Wednesday, 17 April 2013

Thatcher Dead But Thatcherism Very Much Alive

The most interesting aspect surrounding the debate after the death of the former PM has been  the reason behind how polarising a figure she was. I suspect that much of that is because of the increasing erosion of political identity among the British electorate that have had to endure an evolving but diluted version of Thatcherism for the past 30 years. Under Thatcher people could still define themselves by their politics in a way that is no longer possible. Under Thatcher you were either a socialist with a capital 'S' or subscribed to the 'nasty' party which was very much winning the ideological battle on a global level given the collapse of the Soviet Union. In the context of the Cold War, politics was very black and white. If you had any romanticised notions of the merits of Marxist ideology,
you could just visit East Berlin and enter a deprived parallel universe where the people's desperate
and poverty stricken lives begged for the very clothes you walked around in. Those days are gone
and so too with it have the justifications for the most intolerable aspects of Thatcherism. In economic terms Thatcherism was the implementation of the teachings of Milton Friedman and the Monetarist school of thought. Britain was the first major industrialised country in which this experiment was conducted and its legacy much like that of Thatcherism is the failed catastrophe of unrestrained capital markets that have led to the current economic mess. Thatcher's standout error was to assume that heavy industry could be replaced with a service economy without any long term consequences.
Deregulation was a mere consequence of trying to make the financial sector more attractive.
With greater dependency came greater deregulation and the opportunity for a kleptocratic elite of financial institutions to privatise profit and socialise loss. Market manipulation suited Thatcher's short term approach as it allowed her to manipulate highs and lows in the economy to suit the British electoral cycle. This manipulation got hijacked by big financial situations to such an extent that they could buy out British and American politics to a large extent with the vast profits that they were accumulating.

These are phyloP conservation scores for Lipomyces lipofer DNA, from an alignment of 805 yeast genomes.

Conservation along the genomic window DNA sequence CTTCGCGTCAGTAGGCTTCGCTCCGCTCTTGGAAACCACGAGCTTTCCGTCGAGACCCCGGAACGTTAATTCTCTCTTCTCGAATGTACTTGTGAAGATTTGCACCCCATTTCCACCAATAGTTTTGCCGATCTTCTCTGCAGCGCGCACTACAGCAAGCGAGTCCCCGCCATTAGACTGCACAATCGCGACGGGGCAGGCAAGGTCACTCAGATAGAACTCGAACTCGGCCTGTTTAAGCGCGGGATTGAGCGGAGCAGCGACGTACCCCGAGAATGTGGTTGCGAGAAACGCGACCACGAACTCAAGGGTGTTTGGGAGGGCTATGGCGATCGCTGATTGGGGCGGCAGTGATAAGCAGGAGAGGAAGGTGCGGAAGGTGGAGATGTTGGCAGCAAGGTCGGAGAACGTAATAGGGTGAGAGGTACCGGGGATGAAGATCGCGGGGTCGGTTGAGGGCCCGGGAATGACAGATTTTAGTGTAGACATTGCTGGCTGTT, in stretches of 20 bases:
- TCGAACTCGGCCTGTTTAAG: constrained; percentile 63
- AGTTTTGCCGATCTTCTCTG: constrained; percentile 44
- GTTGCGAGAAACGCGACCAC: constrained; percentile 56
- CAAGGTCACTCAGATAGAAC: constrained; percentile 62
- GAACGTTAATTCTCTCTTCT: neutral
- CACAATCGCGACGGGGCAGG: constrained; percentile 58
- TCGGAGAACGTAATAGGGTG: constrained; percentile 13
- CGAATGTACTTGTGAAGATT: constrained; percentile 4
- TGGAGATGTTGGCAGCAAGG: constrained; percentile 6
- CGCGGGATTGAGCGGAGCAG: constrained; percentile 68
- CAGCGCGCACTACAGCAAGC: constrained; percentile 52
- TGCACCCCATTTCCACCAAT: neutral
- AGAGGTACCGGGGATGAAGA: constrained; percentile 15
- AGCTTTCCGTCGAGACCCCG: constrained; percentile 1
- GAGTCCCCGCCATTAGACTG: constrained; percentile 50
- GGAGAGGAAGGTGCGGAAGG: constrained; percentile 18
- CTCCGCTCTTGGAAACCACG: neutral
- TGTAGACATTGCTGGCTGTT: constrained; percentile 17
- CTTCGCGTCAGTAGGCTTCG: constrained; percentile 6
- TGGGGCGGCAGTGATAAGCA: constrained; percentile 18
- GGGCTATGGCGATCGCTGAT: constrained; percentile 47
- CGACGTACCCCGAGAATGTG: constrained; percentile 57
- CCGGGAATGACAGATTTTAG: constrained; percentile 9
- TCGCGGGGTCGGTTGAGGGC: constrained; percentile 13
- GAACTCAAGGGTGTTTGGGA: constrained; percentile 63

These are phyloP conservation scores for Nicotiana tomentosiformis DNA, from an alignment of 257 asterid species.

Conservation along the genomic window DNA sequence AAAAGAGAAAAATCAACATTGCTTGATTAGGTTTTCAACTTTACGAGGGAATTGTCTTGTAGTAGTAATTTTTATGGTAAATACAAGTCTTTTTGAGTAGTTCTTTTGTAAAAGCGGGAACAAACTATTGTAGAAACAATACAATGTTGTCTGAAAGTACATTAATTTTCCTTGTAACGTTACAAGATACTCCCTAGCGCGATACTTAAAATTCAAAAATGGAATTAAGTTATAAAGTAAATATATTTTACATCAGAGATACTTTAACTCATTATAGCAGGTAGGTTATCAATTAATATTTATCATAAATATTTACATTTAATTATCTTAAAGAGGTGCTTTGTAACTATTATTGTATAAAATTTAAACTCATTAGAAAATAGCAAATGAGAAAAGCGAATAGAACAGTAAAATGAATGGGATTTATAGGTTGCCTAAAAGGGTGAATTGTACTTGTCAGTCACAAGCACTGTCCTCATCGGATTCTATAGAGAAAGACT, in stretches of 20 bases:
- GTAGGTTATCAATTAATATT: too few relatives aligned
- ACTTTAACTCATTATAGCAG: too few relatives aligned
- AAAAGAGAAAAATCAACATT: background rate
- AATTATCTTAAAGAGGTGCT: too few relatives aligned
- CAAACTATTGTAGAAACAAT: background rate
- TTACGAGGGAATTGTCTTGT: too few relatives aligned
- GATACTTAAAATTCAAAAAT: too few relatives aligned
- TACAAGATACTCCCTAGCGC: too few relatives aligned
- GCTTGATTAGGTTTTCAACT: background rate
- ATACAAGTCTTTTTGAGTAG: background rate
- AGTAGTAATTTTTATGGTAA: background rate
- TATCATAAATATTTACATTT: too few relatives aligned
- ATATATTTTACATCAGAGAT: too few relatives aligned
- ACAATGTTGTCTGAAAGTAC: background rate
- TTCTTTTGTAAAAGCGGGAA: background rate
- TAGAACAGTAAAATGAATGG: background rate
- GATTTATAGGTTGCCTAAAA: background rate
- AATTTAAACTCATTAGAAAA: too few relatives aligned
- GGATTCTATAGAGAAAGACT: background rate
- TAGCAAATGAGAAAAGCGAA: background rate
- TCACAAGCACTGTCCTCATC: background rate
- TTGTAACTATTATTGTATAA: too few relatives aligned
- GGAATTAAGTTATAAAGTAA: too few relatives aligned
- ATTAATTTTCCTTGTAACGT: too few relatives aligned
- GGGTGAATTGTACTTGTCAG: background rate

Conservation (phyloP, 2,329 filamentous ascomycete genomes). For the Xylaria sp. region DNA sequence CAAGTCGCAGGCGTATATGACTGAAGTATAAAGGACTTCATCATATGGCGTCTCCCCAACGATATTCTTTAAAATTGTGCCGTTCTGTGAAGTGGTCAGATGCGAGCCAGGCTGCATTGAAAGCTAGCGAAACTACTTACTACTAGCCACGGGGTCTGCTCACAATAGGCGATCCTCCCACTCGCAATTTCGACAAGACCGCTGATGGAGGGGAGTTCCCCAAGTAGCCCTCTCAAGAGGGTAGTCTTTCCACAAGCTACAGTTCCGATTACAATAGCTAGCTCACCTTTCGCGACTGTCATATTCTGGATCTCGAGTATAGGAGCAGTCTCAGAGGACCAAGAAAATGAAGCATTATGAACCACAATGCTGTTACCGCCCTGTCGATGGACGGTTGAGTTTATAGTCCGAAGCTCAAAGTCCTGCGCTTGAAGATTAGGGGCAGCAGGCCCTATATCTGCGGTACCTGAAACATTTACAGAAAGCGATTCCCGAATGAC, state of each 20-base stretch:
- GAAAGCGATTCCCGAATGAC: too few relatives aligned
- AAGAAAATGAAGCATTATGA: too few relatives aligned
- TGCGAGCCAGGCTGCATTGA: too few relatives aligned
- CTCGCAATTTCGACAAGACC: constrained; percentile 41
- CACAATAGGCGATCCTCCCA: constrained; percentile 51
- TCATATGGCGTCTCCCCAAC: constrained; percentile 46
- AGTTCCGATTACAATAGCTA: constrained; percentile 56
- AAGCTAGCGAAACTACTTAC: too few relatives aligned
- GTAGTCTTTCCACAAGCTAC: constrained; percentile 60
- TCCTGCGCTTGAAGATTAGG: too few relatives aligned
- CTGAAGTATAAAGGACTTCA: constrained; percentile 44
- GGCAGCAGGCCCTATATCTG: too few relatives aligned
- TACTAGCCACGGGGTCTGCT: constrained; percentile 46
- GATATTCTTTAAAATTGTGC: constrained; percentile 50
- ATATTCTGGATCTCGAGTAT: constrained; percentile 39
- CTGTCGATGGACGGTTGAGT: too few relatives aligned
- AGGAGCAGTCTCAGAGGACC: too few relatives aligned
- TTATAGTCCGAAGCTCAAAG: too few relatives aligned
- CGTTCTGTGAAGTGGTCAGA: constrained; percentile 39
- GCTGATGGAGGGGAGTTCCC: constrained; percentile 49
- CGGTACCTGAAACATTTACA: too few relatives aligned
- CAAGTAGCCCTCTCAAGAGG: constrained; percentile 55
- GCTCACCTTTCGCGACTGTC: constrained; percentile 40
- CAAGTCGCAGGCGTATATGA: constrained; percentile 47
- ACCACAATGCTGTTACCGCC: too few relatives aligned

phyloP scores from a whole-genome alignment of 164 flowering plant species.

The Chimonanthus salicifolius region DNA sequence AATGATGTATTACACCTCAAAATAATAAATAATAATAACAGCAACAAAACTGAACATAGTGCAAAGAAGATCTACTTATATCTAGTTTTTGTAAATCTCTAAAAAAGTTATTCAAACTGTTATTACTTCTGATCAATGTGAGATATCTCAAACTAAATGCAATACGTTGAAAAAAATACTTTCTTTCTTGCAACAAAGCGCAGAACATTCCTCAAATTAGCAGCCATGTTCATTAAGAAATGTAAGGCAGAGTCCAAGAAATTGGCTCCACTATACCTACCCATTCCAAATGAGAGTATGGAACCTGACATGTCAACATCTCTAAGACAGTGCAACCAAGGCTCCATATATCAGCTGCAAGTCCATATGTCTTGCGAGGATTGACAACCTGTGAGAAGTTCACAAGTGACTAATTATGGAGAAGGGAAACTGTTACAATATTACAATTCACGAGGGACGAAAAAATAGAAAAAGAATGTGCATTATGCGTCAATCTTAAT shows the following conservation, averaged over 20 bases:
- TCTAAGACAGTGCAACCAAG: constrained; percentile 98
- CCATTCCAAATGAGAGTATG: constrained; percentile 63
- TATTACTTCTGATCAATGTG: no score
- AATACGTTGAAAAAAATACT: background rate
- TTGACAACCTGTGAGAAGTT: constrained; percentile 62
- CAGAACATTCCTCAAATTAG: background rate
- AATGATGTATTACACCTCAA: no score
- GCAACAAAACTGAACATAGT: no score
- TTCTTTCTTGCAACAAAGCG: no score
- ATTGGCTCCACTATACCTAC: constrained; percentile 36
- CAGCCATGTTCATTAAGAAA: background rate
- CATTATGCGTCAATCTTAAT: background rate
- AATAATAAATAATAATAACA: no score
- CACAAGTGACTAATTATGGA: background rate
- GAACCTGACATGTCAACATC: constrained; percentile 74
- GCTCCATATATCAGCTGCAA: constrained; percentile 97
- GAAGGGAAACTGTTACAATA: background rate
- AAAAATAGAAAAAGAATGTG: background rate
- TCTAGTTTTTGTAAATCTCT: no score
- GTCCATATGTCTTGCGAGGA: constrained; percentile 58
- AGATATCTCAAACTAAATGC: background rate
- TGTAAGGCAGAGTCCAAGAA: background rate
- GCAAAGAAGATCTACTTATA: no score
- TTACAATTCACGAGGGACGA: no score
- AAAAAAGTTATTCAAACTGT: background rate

In Thatcher's time 'The hallowed ground of the centre' in British politics due to Labour's intransigence
was only occupied by joke parties such as the SDP. Changing times and the evolution of Blair blurred everything. Socialists took the bait as well as everyone else in a way that no socialist will feel comfortable voting Labour again probably in the same way that no conservative or liberal will feel comfortable voting Tory or LibDem again after the current lot are voted out. Why? Because people now see politicians for what they have become; a glorified civil service to meet the needs of the corporations, banks and any other lobby that will indulge them in their self advancement at the
cost of society.